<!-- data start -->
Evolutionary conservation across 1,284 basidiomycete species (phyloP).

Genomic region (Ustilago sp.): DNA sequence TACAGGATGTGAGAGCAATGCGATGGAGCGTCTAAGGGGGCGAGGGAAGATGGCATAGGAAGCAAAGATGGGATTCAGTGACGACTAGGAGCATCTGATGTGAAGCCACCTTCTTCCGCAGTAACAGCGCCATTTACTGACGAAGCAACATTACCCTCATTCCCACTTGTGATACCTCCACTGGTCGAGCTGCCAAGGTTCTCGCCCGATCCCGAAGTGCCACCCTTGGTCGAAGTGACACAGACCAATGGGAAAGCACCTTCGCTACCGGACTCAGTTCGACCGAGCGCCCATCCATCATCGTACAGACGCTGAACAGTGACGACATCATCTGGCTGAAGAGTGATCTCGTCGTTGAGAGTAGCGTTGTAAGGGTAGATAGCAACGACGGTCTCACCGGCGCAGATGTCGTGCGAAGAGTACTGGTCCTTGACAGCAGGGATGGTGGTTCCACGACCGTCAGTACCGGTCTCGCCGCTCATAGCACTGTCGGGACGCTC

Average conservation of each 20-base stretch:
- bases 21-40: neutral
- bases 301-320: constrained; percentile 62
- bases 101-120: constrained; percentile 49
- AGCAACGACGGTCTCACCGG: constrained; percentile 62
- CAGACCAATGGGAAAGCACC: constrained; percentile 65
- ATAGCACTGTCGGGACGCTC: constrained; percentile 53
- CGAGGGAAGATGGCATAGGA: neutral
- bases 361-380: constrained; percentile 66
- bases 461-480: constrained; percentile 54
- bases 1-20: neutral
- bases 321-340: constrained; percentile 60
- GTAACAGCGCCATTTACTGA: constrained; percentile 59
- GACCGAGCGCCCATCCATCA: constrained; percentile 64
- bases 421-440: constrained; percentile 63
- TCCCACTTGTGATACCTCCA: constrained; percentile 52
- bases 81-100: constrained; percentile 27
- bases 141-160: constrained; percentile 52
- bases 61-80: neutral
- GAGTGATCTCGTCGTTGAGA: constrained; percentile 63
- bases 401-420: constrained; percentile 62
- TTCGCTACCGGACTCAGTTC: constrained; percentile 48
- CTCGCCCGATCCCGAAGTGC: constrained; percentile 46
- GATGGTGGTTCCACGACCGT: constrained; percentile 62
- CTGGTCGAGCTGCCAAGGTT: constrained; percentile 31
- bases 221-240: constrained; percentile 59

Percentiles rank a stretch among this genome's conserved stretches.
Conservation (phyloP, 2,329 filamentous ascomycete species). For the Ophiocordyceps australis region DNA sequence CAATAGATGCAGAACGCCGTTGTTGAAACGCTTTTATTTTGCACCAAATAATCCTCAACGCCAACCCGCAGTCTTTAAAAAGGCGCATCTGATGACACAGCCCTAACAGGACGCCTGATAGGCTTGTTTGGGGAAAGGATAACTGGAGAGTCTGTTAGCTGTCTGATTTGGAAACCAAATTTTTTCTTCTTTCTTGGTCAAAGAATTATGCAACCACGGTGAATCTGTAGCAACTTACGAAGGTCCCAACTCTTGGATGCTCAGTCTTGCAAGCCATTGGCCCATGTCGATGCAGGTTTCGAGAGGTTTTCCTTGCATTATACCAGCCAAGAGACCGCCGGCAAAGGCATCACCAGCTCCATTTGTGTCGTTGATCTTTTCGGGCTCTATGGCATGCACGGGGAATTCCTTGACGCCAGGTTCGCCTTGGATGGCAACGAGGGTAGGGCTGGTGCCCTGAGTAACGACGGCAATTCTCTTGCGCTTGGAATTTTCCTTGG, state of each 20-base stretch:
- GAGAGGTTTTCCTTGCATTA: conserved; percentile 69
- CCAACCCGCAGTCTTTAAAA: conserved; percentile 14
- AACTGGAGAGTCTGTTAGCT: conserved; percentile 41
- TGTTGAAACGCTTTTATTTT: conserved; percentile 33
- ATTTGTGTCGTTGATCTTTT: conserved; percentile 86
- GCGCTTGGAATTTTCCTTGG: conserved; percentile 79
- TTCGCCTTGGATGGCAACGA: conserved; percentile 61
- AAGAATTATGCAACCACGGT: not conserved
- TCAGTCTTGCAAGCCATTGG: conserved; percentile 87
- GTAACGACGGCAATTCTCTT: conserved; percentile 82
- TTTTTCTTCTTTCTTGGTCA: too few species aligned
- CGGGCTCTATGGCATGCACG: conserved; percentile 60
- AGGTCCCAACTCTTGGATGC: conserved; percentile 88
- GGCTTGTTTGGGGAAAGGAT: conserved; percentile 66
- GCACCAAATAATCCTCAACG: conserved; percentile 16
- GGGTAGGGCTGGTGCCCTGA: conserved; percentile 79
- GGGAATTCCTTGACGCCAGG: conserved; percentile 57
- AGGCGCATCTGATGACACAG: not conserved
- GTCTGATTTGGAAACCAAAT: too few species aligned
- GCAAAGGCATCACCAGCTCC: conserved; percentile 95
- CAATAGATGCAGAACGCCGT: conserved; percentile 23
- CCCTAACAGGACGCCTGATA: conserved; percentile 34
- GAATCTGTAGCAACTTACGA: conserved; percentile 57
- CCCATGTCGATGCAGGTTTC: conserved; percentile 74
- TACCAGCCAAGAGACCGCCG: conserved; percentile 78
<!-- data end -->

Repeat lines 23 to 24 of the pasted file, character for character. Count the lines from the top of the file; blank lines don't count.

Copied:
- bases 401-420: constrained; percentile 62
- TTCGCTACCGGACTCAGTTC: constrained; percentile 48